When it comes to grocery stores, they are all pretty much the same. You have aisles of food and products, you have a section for dairy and cold stuff, a section for produce and you have a deli.
So, how do you compare one grocery store brand with others if they are all pretty much the same? Price? Maybe. Convenience? Likely. How they deliver on their brand? Definitely.
But what makes up a great grocery store brand?
The way I see it, most of those involved in creating the in-store experience of grocery stores are invisible. The shelves are stocked in the middle of the night, the floors are cleaned after hours and the merchandising plans are created in an office behind the employee lunchroom.
Grocery stores are now essentially self-service. There is not much opportunity for brand building between the store employees and the customer. You get a cart when you walk in, (usually with a busted wheel that spins incessently) and you parade up and down the aisles. Up and Down.
In the olden days, you at least got to speak to the person at the checkout counter. If they were nice and efficient, you had a good brand experience. But they have replaced that critical touchpoint with a self-serve scanner where you scan and bag your groceries.
So who is left to personally deliver the grocery store brand?
The deli people, that’s who.
Think about it, unless you have trouble scanning your groceries, your only personal contact in the store is at the deli counter. And this is where the brand is made or broken for me.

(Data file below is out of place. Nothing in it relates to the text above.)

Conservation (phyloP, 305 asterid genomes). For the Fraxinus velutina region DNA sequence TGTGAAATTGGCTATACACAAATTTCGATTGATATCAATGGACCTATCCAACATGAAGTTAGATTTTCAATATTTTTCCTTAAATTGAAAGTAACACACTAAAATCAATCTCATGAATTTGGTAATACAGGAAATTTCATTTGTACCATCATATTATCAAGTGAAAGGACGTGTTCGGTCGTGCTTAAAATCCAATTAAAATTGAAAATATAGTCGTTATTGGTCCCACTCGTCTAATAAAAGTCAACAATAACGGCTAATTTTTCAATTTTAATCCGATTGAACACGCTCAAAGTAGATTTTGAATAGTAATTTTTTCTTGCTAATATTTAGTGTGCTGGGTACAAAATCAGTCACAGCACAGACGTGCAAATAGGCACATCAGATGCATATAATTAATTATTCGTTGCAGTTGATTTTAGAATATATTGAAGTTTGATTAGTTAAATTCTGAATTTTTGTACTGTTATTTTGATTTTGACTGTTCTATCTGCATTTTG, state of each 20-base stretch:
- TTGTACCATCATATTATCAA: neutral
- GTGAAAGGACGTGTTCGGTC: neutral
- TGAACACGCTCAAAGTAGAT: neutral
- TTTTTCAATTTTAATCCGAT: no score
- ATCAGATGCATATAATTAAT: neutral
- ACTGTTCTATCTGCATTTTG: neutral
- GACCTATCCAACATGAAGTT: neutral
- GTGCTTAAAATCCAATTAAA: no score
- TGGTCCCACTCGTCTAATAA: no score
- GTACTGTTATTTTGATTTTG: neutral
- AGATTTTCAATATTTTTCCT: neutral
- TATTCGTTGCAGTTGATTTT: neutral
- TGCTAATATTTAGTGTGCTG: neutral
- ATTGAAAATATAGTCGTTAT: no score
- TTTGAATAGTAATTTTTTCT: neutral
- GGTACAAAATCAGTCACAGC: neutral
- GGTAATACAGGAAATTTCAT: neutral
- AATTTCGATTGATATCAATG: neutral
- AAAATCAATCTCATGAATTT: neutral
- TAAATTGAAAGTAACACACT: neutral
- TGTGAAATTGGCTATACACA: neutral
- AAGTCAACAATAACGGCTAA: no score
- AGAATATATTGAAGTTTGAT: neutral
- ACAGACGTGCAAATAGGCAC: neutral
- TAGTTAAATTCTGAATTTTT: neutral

Take two examples: I usually shop at Butera or Meijer for my groceries. Butera is 3 minutes from my house and Meijer is open 24 hours. Both cater to my convenience need. And both #FAIL at this crucial touchpoint. There is usually one or two people working the deli counter. They are slow. Really slow. Consistently slow. Many times, it will take longer to get the deli meat than it does for all the rest of my shopping.
However, the best grocery store deli counter I have ever experienced is from a local, 9-store family owned grocery chain called Caputo’s. Their produce section is huge and their butcher shop is staffed with knowledgeable professionals. But it is their deli that really captures the essence of their brand.
I was there last Sunday – a very busy day to visit the deli – and counted 10 people working behind the deli counter – slicing, packing, wrapping and taking care of customers – offering samples and suggestions to customers. They were efficient, friendly and totally focused on my needs.
While I could go on and on about my experience at the deli, I won’t. But I will use this example to stress that brands need to look at all the places where their customers come in contact with the brand and look at it from their customers point of view.
In the new self-service grocery stores, there are only a few places where employees have the opportunity to meet the customers. Doesn’t it make logical sense to ensure that the best brand stewards work the deli counter?
It is all about the customer experience. Deliver it by the pound!